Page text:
Wednesday, January 16, 2019
Touring CINDERELLA charms and delights with its modern political messages
Richard Rogers and Oscar Hammerstein II, the fathers of the modern American musical, were advocates of social responsibility. In OKLAHOMA, they stressed the building of community. In SOUTH PACIFIC they pegged prejudice. In THE KING AND I, the duo examined intercultural understandings.
These were the words I used several years ago to start my glowing Broadway review of RODGERS AND HAMMERSTEIN’S CINDERELLA.
I also stated that the duo would be pleased to know that Douglas Carter Beane, who wrote the new book for the 1957 for-television musical, CINDERELLA, has picked up their social cause theme and added the need for civility, that there can be democracy within a monarchy, and a plea for forgiveness, to the traditional fairy tale story.
Beane’s version cuts out the king and queen and adds new characters, such as Jean-Michel, a peasant political do-gooder, who lusts after Cinderella’s nice sister, Gabriella, and Sebastian, the prince’s mean-spirited advisor. He has made the prince, Topher (short for Christopher and about six middle names), into an awkward naïve youth who transforms before our eyes into a benevolent leader and all-around nice guy. These storyline changes work well, adding some mild intrigue to the well-worn tale.
The score includes such traditional favorites as “In My Own Little Corner of the World,” “Impossible,” “It’s Possible,” “A Lovely Night,” “Do I Love You Because You’re Beautiful,” and “There’s Music in You.”
There has also been an addition of Rogers and Hammerstein songs that never made it into any of the duo’s original script, but remained for future use. The future has arrived and the score has been enhanced with “Me, Who Am I,” “Loneliest of Evening,” The Pursuit,” and “Now Is the Time.”
The touring production, under the direction of Gina Rattan, based on the original direction of Mark Brokaw, is delightful. It is filled with creative staging, a strong cast (few are seasoned professionals, but it matters little), nicely conceived sets, and well-designed lighting and special effects.
“Impossible” and “It’s Possible” are sensory visual explosions, with quick costume changes and puppet mice and woodland creatures transitioning into footman and horses, and a pumpkin becoming a golden carriage. “Ten Minutes Ago” and its reprise were lovely.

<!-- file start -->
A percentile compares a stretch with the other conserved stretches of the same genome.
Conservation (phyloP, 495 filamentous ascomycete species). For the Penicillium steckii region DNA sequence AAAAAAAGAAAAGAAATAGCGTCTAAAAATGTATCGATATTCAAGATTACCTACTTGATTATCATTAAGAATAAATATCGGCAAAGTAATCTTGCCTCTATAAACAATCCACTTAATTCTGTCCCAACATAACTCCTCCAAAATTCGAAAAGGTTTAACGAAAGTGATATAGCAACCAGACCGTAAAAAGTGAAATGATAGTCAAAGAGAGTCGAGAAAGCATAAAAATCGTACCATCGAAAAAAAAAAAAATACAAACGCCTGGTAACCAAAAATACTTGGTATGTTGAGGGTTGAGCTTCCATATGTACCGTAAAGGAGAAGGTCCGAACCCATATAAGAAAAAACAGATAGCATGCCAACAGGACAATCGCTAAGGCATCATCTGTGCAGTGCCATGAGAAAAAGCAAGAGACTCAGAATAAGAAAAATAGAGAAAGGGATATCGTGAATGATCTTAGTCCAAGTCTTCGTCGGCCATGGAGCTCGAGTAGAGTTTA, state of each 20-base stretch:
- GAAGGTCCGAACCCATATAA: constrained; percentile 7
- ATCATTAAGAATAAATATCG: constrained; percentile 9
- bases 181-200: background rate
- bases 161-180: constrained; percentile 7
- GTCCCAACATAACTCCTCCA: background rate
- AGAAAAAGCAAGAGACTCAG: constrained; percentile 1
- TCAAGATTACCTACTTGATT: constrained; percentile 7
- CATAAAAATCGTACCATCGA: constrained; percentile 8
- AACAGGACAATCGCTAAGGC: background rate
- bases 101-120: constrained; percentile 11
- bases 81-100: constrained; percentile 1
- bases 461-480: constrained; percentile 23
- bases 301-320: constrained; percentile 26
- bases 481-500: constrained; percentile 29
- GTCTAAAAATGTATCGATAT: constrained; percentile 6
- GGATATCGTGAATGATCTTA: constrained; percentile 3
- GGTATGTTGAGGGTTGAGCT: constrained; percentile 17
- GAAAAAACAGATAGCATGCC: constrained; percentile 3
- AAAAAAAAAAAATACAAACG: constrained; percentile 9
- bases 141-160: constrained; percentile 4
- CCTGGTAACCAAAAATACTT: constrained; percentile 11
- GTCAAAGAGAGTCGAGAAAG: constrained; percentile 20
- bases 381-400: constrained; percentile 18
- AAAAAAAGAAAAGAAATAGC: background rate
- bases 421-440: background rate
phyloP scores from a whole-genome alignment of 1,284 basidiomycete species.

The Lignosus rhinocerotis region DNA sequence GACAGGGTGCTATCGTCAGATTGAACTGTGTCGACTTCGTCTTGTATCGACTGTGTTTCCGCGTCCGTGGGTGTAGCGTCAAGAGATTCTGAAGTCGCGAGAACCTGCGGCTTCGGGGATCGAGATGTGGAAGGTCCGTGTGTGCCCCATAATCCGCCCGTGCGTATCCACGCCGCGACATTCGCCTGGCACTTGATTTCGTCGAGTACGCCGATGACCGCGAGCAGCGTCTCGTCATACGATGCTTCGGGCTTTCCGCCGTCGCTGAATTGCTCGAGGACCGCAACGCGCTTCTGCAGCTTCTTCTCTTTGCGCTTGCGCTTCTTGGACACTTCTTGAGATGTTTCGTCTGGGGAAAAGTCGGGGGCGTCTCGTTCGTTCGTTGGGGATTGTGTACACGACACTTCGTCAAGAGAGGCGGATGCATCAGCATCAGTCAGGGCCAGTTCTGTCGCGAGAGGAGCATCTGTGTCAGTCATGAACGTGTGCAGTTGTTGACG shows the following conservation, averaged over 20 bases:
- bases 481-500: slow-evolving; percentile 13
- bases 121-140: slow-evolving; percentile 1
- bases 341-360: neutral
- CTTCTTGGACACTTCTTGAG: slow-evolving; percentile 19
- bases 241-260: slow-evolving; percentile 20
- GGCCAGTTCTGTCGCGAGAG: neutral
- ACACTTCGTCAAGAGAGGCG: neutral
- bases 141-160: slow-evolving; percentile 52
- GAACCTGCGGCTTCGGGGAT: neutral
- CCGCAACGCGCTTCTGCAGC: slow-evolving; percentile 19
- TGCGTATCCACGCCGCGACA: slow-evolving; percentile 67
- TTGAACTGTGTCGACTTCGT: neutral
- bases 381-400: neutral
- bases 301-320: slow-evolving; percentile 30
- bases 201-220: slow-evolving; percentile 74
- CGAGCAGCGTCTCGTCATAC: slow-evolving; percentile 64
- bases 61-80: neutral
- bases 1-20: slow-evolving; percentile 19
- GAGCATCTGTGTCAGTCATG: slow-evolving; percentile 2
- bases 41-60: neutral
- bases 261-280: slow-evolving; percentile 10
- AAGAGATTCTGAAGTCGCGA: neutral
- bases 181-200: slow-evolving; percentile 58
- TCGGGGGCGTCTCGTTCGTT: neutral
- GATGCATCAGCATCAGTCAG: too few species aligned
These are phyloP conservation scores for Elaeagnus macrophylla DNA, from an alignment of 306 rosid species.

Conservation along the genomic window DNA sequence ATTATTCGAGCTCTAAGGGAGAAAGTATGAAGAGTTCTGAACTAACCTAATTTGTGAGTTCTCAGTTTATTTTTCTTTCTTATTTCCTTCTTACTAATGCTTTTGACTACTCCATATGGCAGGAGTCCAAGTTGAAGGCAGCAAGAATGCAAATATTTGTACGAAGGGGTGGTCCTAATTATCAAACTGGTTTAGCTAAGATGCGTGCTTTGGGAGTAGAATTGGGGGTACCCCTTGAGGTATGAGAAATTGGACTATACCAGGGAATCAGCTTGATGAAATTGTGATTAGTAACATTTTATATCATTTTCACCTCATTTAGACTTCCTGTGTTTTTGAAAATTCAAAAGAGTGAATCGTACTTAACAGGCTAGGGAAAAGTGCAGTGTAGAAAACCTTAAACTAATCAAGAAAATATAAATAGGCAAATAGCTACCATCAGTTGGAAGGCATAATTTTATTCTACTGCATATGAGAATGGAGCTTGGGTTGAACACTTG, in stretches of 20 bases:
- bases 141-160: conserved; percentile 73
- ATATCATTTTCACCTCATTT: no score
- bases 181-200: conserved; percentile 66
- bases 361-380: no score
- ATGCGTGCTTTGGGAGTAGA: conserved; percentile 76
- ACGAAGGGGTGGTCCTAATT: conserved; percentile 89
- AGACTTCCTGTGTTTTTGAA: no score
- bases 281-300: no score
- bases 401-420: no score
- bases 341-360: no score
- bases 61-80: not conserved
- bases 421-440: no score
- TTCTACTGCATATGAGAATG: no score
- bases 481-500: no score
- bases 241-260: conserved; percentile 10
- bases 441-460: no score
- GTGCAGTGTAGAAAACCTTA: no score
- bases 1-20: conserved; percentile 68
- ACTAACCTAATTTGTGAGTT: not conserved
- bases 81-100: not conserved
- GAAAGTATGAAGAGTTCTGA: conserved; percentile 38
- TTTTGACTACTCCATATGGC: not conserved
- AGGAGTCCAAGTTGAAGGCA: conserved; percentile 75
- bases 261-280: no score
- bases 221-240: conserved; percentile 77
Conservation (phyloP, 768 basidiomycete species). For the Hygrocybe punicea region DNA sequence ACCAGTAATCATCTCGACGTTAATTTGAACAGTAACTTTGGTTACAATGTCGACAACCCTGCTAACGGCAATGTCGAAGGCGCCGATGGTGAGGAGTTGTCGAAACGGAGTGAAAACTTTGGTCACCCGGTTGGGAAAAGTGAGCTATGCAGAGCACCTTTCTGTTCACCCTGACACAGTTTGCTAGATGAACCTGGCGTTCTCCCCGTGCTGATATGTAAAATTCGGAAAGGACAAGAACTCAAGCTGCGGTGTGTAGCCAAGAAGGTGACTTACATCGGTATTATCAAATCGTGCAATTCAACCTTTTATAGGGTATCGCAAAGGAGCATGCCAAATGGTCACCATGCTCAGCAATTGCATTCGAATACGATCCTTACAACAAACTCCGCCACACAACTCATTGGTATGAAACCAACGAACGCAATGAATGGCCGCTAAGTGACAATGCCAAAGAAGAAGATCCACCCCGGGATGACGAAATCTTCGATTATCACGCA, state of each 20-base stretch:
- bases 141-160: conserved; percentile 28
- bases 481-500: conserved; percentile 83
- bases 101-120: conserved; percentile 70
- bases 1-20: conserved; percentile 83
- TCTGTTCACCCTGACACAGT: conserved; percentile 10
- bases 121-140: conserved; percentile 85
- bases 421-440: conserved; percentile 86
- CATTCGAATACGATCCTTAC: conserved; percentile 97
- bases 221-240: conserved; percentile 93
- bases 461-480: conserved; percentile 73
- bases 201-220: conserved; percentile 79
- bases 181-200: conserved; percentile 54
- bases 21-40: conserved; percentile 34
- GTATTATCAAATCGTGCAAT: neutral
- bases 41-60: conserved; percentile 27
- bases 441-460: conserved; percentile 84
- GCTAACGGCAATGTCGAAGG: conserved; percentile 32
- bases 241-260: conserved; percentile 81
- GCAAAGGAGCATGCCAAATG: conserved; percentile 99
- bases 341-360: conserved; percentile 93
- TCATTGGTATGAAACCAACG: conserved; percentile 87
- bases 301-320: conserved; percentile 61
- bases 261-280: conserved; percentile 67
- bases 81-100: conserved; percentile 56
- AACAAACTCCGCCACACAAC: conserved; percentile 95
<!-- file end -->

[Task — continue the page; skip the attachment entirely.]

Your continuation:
The technical aspects of the production were of high quality. The wondrous costume changes, which take place before our very eyes evoked, “How did that happen?”
The cast is strong, with solid voices and high quality dance skills.
Kaitlin Mayse creates an Ella (Cinderella) who is strong willed, not the usual meek and mild prince-chaser. She is a modern woman, who can and does speak her mind, when she so desires. Speaking it in “nice” words and convincing manner and singing with a nicely trained voice.
Ella’s prince, Topher, whip-thin Lukas James Miller, is wisely cast. He is not matinee idol handsome, nor full of bluster. Miller is adequately attractive with large eyes that reflect his confused state of his purpose in life. He moves slightly stooped, reflecting the weight of the world he bears on his slight shoulders.
Ella and Topher’s duets were all well sung.
Zina Ellis was fairy-godmother charming, nicely transitioning from crazed beggar woman to Ella’s guide to a better life.
Joanna Johnson was easily the audience favorite as the “zaftig,” overbearing stepsister, Charlotte. Her “Stepsister’s Lament” was a hoot.
Natalie Girard was appealing as the “good” step-sister and nicely matched with Nic Casaula as Jean-Michel, the “firebrand” rebel with a cause.
The chorus was outstanding, singing and dancing with fresh delight.
Capsule judgement: The touring production of ROGERS AND HAMMERSTEIN’S CINDERELLA is well conceived and performed. It is charming and delightful to the eye and ear. It’s the wonderful experience that will leave audiences, young and old, glad they went to the theater and wishing for return trips.
ROGERS AND HAMMERSTEIN’S CINDERELLA is at the Connor Palace for a short run, January 15-20, 2019. For tickets to this must see musical call 216-241-6000 or go to www.playhousesquare.org.
Next up at Playhouse Square is the Key Bank series production of “Miss Saigon” from January 29 through February 17, 2019.